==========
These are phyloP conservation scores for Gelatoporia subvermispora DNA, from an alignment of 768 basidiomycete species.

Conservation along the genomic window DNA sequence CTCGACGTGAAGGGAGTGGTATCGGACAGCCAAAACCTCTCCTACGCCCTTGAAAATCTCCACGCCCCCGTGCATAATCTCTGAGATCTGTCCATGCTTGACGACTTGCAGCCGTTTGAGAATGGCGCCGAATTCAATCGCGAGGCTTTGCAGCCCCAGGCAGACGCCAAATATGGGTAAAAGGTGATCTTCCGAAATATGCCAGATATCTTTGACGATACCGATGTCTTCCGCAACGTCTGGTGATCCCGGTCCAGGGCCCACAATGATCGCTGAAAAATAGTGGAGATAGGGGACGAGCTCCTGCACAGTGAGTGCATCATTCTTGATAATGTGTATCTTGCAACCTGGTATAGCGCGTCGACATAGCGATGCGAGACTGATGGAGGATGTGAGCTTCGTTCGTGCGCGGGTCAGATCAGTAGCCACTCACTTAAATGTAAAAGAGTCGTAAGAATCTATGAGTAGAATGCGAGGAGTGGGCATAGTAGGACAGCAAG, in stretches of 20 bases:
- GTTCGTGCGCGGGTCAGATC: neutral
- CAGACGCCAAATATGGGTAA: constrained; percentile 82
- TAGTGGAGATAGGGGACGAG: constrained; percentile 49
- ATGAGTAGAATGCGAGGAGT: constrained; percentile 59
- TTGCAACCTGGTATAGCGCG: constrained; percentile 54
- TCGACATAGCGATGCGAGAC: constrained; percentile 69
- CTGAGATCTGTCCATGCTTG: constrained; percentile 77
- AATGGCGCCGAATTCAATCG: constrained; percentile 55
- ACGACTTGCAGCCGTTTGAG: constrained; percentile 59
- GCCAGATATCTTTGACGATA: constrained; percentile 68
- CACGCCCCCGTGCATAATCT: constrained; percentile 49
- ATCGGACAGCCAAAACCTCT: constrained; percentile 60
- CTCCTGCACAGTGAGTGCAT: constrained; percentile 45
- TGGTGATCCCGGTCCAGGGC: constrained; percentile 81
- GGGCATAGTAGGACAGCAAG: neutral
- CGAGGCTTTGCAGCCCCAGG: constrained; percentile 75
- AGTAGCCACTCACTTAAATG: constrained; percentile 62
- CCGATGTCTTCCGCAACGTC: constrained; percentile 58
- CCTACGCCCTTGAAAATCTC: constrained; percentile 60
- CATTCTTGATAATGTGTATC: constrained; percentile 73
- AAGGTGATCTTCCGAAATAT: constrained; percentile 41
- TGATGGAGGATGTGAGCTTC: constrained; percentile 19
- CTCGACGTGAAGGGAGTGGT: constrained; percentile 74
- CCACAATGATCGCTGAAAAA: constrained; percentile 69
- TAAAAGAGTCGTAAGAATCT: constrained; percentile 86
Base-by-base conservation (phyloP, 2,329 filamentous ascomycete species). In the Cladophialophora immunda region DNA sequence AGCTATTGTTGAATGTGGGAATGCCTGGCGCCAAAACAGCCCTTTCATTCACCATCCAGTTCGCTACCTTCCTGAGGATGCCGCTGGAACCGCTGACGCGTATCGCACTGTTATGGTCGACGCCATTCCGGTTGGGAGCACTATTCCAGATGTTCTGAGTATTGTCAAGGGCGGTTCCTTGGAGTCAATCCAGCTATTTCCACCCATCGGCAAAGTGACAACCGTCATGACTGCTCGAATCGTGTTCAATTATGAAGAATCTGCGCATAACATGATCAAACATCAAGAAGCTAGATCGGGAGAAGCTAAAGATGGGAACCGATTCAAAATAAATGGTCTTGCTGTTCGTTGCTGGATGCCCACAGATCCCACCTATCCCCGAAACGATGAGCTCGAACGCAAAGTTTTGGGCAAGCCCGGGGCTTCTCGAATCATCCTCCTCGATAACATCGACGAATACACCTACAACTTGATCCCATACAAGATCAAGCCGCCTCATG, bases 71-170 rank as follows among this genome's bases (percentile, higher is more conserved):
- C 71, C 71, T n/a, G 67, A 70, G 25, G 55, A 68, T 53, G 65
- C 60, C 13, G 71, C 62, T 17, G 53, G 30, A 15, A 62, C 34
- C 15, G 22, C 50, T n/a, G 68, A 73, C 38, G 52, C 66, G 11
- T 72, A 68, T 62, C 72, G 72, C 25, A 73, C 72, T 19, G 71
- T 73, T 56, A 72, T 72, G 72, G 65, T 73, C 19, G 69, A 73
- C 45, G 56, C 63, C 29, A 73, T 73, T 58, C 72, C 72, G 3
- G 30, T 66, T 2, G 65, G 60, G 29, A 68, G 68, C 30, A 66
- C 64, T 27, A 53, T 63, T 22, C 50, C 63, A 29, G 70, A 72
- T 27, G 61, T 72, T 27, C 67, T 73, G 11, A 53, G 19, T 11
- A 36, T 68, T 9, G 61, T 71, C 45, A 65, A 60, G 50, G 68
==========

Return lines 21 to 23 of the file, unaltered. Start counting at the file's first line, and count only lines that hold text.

- CCTACGCCCTTGAAAATCTC: constrained; percentile 60
- CATTCTTGATAATGTGTATC: constrained; percentile 73
- AAGGTGATCTTCCGAAATAT: constrained; percentile 41